A brief introduction to the contributions of Mo Zi to optics will be presented, followed by an account of the development of quantum optics in China over the past two decades, up to the launch of the Mo Zi satellite. I will also attempt to clear up some of the common misconceptions and misrepresentations in the media about quantum communications.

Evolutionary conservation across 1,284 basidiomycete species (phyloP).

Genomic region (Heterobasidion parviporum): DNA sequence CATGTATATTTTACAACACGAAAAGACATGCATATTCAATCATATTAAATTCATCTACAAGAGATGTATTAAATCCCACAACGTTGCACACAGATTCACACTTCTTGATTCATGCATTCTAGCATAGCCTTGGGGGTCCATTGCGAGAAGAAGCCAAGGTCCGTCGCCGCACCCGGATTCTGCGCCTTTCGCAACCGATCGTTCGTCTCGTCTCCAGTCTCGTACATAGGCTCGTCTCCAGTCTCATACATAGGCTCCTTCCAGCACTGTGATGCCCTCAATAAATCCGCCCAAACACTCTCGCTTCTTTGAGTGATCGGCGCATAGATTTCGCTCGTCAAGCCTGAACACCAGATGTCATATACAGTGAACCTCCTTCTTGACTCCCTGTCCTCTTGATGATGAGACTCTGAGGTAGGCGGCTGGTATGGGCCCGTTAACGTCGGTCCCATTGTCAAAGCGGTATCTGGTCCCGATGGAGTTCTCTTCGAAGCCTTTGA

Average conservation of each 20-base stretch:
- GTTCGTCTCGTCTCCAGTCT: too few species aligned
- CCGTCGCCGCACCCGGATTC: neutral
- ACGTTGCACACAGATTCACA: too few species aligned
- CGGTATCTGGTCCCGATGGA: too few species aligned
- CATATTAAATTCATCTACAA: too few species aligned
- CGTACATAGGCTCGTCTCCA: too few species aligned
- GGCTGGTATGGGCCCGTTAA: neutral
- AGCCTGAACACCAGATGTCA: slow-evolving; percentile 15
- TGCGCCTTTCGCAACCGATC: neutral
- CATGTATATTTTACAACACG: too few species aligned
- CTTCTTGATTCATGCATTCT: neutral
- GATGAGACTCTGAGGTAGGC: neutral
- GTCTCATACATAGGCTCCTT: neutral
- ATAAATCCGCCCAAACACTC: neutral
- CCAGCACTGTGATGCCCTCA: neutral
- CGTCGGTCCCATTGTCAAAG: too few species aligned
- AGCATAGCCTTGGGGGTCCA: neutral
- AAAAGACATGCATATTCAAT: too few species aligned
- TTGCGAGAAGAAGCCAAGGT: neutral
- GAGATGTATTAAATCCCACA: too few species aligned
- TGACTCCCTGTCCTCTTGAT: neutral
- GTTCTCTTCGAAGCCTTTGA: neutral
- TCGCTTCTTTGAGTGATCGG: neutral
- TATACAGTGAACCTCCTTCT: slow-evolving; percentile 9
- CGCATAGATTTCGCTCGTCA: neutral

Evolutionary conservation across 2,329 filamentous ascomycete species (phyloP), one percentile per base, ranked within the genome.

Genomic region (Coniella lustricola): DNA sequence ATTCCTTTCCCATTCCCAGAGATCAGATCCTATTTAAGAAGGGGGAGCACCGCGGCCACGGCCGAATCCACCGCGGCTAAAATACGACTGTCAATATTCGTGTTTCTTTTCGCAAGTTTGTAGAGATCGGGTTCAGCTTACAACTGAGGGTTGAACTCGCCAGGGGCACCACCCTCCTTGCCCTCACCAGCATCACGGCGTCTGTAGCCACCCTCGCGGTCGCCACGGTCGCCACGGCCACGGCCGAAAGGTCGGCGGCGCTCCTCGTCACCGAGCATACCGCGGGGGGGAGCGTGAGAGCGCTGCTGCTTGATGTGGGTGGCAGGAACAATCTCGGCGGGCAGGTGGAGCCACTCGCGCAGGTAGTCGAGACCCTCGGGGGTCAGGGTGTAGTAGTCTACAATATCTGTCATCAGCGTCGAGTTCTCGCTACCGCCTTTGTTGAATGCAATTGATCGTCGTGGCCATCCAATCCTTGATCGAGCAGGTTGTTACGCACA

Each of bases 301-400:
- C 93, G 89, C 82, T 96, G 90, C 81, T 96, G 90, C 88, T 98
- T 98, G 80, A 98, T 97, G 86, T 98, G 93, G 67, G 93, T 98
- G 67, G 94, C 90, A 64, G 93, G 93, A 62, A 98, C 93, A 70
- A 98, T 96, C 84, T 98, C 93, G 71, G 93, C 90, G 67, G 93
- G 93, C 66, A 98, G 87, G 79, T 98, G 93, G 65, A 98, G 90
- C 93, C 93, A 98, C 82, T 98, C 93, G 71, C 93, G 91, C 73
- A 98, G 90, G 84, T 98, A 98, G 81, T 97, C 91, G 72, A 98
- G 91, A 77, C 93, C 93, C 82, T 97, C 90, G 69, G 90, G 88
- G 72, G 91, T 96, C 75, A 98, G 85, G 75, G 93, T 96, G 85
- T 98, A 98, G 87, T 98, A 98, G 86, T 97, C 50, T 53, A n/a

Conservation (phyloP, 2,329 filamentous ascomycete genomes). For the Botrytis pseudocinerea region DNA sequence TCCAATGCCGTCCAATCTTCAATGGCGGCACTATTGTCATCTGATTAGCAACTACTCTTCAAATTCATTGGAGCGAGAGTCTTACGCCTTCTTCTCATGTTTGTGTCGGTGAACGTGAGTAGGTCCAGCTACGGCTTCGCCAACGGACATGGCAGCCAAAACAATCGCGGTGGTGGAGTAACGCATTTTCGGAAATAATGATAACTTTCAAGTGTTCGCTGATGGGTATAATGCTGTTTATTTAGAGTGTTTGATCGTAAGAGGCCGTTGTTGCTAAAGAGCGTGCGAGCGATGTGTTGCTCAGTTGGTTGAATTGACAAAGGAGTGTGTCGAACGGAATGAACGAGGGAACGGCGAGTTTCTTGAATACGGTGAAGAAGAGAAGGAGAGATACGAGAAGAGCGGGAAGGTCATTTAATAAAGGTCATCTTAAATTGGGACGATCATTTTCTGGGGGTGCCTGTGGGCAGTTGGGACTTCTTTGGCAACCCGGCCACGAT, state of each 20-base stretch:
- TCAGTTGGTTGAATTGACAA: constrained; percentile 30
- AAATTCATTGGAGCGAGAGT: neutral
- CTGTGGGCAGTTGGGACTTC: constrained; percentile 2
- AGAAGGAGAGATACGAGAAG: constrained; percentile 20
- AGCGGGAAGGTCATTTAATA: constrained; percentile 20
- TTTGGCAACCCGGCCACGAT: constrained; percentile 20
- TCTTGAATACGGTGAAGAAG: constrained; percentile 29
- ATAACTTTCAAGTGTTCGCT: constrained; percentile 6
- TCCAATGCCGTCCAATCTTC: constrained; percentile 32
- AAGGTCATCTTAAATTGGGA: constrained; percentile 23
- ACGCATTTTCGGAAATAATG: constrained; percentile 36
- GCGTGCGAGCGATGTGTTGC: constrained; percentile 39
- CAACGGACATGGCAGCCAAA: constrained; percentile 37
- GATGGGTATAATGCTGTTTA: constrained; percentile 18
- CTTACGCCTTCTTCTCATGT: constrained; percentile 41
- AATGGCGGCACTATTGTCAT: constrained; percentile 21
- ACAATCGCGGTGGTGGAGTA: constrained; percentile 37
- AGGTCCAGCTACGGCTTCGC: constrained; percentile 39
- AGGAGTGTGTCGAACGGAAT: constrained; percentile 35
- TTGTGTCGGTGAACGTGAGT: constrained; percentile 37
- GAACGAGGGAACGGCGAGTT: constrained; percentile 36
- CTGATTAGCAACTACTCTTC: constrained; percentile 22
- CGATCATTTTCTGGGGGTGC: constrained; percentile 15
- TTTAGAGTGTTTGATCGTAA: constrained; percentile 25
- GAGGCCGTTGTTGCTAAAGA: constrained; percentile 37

Unknown in the west, and even to many Chinese, the earliest written records of optics appeared in China. The Mo Jing (Book of Mo Zi) written by Mo Zi, who was born in ~470 BCE and predates Euclid by a hundred years, is the earliest extant treatise on logic, geometry, optics and mechanics in China. The section on optics is clearly based on actual experiments, with an account of the basic concepts of linear optics, including reflection by plane and curved mirrors, the pinhole camera, and refraction. Later, Liu An (179-122 BCE) also compiled several works where novel optical devices are mentioned, such as burning glasses made of ice, and the earliest surveillance periscope. However, this was followed by a long period during which scientific thought stagnated, and it was only after glass lenses were introduced from the west that optics was revived as a field of study. Henceforth, China followed the footsteps of foreign scientists. It is only in recent years that we have begun to catch up with the west. The Quantum Science Satellite (QUESS, also nicknamed the Mo Zi satellite), launched on 17 August 2016, is representative of the progress we have achieved in quantum optics and engineering, based on over twenty years of hard work. The mission of the satellite is to perform experiments on quantum key distribution and tests of Bell’s inequality from space to the Earth. If successful, this will be followed by the creation of actual quantum key distribution channels between various locations within and outside China.